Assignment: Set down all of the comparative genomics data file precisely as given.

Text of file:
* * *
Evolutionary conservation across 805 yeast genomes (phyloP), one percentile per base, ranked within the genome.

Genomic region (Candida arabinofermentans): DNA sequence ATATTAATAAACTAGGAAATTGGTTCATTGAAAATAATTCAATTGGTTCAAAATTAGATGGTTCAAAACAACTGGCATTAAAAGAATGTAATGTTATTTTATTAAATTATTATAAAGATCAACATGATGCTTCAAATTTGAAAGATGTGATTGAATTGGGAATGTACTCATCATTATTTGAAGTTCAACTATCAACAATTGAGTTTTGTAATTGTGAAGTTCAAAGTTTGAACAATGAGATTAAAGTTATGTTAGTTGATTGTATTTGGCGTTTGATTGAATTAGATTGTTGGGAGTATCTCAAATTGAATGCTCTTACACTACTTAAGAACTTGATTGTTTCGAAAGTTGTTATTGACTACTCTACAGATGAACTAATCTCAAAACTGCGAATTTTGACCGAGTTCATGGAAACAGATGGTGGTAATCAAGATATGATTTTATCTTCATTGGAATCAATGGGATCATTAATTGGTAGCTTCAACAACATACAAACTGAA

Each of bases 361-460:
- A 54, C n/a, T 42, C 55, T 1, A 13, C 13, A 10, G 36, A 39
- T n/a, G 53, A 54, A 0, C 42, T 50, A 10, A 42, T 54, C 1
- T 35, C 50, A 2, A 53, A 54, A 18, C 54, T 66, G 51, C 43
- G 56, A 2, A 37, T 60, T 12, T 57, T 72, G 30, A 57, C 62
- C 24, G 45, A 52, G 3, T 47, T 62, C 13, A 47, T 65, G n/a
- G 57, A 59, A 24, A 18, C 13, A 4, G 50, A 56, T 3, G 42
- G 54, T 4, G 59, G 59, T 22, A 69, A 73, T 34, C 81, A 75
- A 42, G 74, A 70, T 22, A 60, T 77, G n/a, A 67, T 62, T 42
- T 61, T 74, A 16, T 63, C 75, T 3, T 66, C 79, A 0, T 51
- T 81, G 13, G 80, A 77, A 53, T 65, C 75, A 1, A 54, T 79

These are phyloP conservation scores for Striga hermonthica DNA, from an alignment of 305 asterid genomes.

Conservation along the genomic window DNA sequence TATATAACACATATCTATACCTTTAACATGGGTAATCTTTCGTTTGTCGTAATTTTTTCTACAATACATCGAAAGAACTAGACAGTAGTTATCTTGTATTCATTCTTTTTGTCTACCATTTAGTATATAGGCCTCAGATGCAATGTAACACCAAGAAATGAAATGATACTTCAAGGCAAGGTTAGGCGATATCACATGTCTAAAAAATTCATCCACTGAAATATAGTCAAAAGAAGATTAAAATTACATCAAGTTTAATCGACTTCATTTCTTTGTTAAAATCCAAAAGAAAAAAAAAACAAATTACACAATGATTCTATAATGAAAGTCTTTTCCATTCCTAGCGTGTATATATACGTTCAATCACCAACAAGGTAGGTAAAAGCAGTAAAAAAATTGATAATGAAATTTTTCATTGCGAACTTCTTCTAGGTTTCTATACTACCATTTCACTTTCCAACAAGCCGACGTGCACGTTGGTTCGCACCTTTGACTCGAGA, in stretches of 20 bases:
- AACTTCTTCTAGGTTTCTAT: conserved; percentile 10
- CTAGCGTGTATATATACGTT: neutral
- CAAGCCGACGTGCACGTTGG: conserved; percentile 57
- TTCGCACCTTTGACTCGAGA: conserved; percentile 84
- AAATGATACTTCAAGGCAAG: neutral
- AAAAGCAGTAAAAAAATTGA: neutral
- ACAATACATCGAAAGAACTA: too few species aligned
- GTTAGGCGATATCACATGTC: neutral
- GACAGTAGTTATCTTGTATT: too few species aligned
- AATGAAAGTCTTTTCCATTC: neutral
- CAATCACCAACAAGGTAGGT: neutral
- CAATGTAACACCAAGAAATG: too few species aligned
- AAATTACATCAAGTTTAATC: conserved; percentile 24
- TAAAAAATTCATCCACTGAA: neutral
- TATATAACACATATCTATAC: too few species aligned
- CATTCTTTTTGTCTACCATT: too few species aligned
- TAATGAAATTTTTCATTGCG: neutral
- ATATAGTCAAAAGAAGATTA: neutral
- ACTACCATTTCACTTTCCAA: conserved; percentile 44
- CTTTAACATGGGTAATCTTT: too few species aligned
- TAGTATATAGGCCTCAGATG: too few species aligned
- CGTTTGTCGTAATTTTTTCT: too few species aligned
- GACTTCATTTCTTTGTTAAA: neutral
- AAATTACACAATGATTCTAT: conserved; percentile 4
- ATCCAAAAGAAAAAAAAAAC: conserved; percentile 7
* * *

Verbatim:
Evolutionary conservation across 805 yeast genomes (phyloP), one percentile per base, ranked within the genome.

Genomic region (Candida arabinofermentans): DNA sequence ATATTAATAAACTAGGAAATTGGTTCATTGAAAATAATTCAATTGGTTCAAAATTAGATGGTTCAAAACAACTGGCATTAAAAGAATGTAATGTTATTTTATTAAATTATTATAAAGATCAACATGATGCTTCAAATTTGAAAGATGTGATTGAATTGGGAATGTACTCATCATTATTTGAAGTTCAACTATCAACAATTGAGTTTTGTAATTGTGAAGTTCAAAGTTTGAACAATGAGATTAAAGTTATGTTAGTTGATTGTATTTGGCGTTTGATTGAATTAGATTGTTGGGAGTATCTCAAATTGAATGCTCTTACACTACTTAAGAACTTGATTGTTTCGAAAGTTGTTATTGACTACTCTACAGATGAACTAATCTCAAAACTGCGAATTTTGACCGAGTTCATGGAAACAGATGGTGGTAATCAAGATATGATTTTATCTTCATTGGAATCAATGGGATCATTAATTGGTAGCTTCAACAACATACAAACTGAA

Each of bases 361-460:
- A 54, C n/a, T 42, C 55, T 1, A 13, C 13, A 10, G 36, A 39
- T n/a, G 53, A 54, A 0, C 42, T 50, A 10, A 42, T 54, C 1
- T 35, C 50, A 2, A 53, A 54, A 18, C 54, T 66, G 51, C 43
- G 56, A 2, A 37, T 60, T 12, T 57, T 72, G 30, A 57, C 62
- C 24, G 45, A 52, G 3, T 47, T 62, C 13, A 47, T 65, G n/a
- G 57, A 59, A 24, A 18, C 13, A 4, G 50, A 56, T 3, G 42
- G 54, T 4, G 59, G 59, T 22, A 69, A 73, T 34, C 81, A 75
- A 42, G 74, A 70, T 22, A 60, T 77, G n/a, A 67, T 62, T 42
- T 61, T 74, A 16, T 63, C 75, T 3, T 66, C 79, A 0, T 51
- T 81, G 13, G 80, A 77, A 53, T 65, C 75, A 1, A 54, T 79

These are phyloP conservation scores for Striga hermonthica DNA, from an alignment of 305 asterid genomes.

Conservation along the genomic window DNA sequence TATATAACACATATCTATACCTTTAACATGGGTAATCTTTCGTTTGTCGTAATTTTTTCTACAATACATCGAAAGAACTAGACAGTAGTTATCTTGTATTCATTCTTTTTGTCTACCATTTAGTATATAGGCCTCAGATGCAATGTAACACCAAGAAATGAAATGATACTTCAAGGCAAGGTTAGGCGATATCACATGTCTAAAAAATTCATCCACTGAAATATAGTCAAAAGAAGATTAAAATTACATCAAGTTTAATCGACTTCATTTCTTTGTTAAAATCCAAAAGAAAAAAAAAACAAATTACACAATGATTCTATAATGAAAGTCTTTTCCATTCCTAGCGTGTATATATACGTTCAATCACCAACAAGGTAGGTAAAAGCAGTAAAAAAATTGATAATGAAATTTTTCATTGCGAACTTCTTCTAGGTTTCTATACTACCATTTCACTTTCCAACAAGCCGACGTGCACGTTGGTTCGCACCTTTGACTCGAGA, in stretches of 20 bases:
- AACTTCTTCTAGGTTTCTAT: conserved; percentile 10
- CTAGCGTGTATATATACGTT: neutral
- CAAGCCGACGTGCACGTTGG: conserved; percentile 57
- TTCGCACCTTTGACTCGAGA: conserved; percentile 84
- AAATGATACTTCAAGGCAAG: neutral
- AAAAGCAGTAAAAAAATTGA: neutral
- ACAATACATCGAAAGAACTA: too few species aligned
- GTTAGGCGATATCACATGTC: neutral
- GACAGTAGTTATCTTGTATT: too few species aligned
- AATGAAAGTCTTTTCCATTC: neutral
- CAATCACCAACAAGGTAGGT: neutral
- CAATGTAACACCAAGAAATG: too few species aligned
- AAATTACATCAAGTTTAATC: conserved; percentile 24
- TAAAAAATTCATCCACTGAA: neutral
- TATATAACACATATCTATAC: too few species aligned
- CATTCTTTTTGTCTACCATT: too few species aligned
- TAATGAAATTTTTCATTGCG: neutral
- ATATAGTCAAAAGAAGATTA: neutral
- ACTACCATTTCACTTTCCAA: conserved; percentile 44
- CTTTAACATGGGTAATCTTT: too few species aligned
- TAGTATATAGGCCTCAGATG: too few species aligned
- CGTTTGTCGTAATTTTTTCT: too few species aligned
- GACTTCATTTCTTTGTTAAA: neutral
- AAATTACACAATGATTCTAT: conserved; percentile 4
- ATCCAAAAGAAAAAAAAAAC: conserved; percentile 7